“You believe that God is one; you do well. Even the demons believe—and shudder!” (James 2:19). It is a shock to hear that even demons have a sort of faith. It does not lead them to trust God; rather to shudder in fear. It is obviously not a faith that saves, yet it is called a type of faith in the Bible. It accepts certain things about God as true, that He is one; in the same way demons knew who Jesus was (Mark 1:34). For so many people being a Christian is accepting as true certain teachings, for example:
There is only one God, the Father, the Son, and the Holy Spirit
There is a heaven and a hell
Jesus Christ is the Saviour who died and rose again on the 3rd. day
It is possible to be 100 percent orthodox, accepting as true everything that is taught in the Bible, and still not be a true Christian! Many children grow up in Christian families and never question what the Bible teaches, but their faith is no more than that of demons. This is how it can be claimed that at least 3 out of every 4 Kenyans are Christians.
There is a dead faith
“Faith apart from works is dead” (James 2:17,26). James is addressing Christians who are content to have a kind of faith that does not show itself in works. He gives the very practical example of one who is needy, but only nice words are spoken (verses 15-17). This was the opposite problem Paul was dealing with, for example with the Galatians. That false teaching insisted that works were necessary for justification before God, so Paul most strongly refuses any place for works. James also teaches that faith is the way to justification, but it is a faith that necessarily shows itself in works. He gives the example of Abraham who believed and was so counted righteous (verse 23), but it was not until he had “offered up his son Isaac on the altar” that his faith was completed (verse 22). In other words, how do we know Abraham was a genuine believer? It is when he responded in immediate submission to the command of God to sacrifice his son. Faith which is fruitless is like a barren tree, dead. So James gives a different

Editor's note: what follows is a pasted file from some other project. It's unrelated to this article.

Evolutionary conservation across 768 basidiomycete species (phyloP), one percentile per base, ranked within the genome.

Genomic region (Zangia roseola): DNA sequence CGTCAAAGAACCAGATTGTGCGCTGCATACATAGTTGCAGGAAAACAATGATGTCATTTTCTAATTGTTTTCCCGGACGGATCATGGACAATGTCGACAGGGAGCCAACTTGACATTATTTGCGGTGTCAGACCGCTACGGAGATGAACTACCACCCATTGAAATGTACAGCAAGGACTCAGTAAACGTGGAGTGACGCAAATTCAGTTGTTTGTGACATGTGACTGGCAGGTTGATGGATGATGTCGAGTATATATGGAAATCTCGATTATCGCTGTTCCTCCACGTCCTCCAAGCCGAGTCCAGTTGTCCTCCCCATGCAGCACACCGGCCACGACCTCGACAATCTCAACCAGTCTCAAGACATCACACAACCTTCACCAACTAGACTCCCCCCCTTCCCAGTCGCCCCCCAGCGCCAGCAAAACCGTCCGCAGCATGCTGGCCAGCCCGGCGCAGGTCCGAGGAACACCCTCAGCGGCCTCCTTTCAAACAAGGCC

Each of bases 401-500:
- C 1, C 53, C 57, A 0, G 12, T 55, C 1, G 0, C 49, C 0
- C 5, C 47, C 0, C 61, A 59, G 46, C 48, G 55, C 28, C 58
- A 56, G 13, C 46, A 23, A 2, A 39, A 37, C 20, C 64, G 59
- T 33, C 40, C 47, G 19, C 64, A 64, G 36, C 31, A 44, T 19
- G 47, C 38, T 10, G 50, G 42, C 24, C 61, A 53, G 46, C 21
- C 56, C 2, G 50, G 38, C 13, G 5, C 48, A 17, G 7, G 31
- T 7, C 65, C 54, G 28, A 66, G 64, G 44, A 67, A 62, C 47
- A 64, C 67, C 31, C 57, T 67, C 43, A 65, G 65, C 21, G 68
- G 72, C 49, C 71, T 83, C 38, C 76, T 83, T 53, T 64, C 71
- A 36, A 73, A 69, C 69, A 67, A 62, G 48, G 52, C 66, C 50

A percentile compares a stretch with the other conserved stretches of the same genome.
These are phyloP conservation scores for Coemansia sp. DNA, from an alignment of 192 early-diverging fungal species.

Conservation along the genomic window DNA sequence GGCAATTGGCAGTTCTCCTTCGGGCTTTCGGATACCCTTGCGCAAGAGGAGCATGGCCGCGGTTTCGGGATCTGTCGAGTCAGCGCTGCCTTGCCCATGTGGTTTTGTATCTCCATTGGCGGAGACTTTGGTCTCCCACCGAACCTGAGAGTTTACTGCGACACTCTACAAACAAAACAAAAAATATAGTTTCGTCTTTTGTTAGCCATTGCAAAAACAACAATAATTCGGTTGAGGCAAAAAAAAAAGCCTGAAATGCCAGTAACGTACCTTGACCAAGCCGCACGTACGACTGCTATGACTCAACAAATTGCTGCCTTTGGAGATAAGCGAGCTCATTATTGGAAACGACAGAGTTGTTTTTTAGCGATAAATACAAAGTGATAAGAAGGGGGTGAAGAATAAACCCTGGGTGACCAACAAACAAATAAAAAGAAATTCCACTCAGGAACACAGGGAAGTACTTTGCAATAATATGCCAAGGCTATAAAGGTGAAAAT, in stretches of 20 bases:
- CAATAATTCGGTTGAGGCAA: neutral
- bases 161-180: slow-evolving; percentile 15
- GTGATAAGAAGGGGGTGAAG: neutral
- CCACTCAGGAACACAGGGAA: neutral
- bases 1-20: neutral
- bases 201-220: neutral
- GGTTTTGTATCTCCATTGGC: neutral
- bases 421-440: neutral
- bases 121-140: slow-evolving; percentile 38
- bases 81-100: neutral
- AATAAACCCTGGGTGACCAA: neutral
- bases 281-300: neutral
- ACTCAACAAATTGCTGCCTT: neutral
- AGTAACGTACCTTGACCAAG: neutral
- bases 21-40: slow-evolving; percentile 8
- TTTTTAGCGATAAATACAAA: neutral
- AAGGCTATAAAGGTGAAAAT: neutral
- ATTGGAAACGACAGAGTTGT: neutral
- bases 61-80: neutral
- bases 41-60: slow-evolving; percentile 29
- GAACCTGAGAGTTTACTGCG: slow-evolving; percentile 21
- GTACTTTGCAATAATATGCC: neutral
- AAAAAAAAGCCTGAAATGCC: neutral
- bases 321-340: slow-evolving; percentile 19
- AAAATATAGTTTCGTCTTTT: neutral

emphasis from Paul to the doctrine of justification. For James justification is not by faith alone, that is, a faith that is alone, without works, for that is a dead faith. While it is through faith alone that anyone is justified, it is a faith which is completed by works. Because works inevitably flow from a living faith, judgment will be by works (see for example, Matthew 25:31-46). Jesus pictures many standing before Him on the day of judgment, professing His name, claiming miraculous works. But Jesus will reject them because they did not keep God’s law (Matthew 7:21-23).
There is a genuine faith
“…faith working through love” (Galatians 5:6). It is such an important question for anyone to ask of himself, ‘What kind of faith do I have?’ In the strongest teaching that salvation is through faith and not works, Paul teaches that faith shows itself to be real when it produces love (see also verses 13-14). That is expanded in the list of the fruit of the Spirit (verses 22-23). How was the writer sure the Hebrews had a faith unto salvation? Because of their work and love in serving the saints (6:9-10). John writes to give his readers assurance of eternal life as believers (1 John 5:13). How did he seek to give that assurance? By teaching them the true marks of a believer – keeping God’s commandments (2:3), loving one another (4:7), holding to the true doctrine about Christ (5:1). The faith that justifies a sinner also unites him to Christ who by His Spirit transforms this sinner into a saint. This is why it is impossible for a true believer to be ungodly.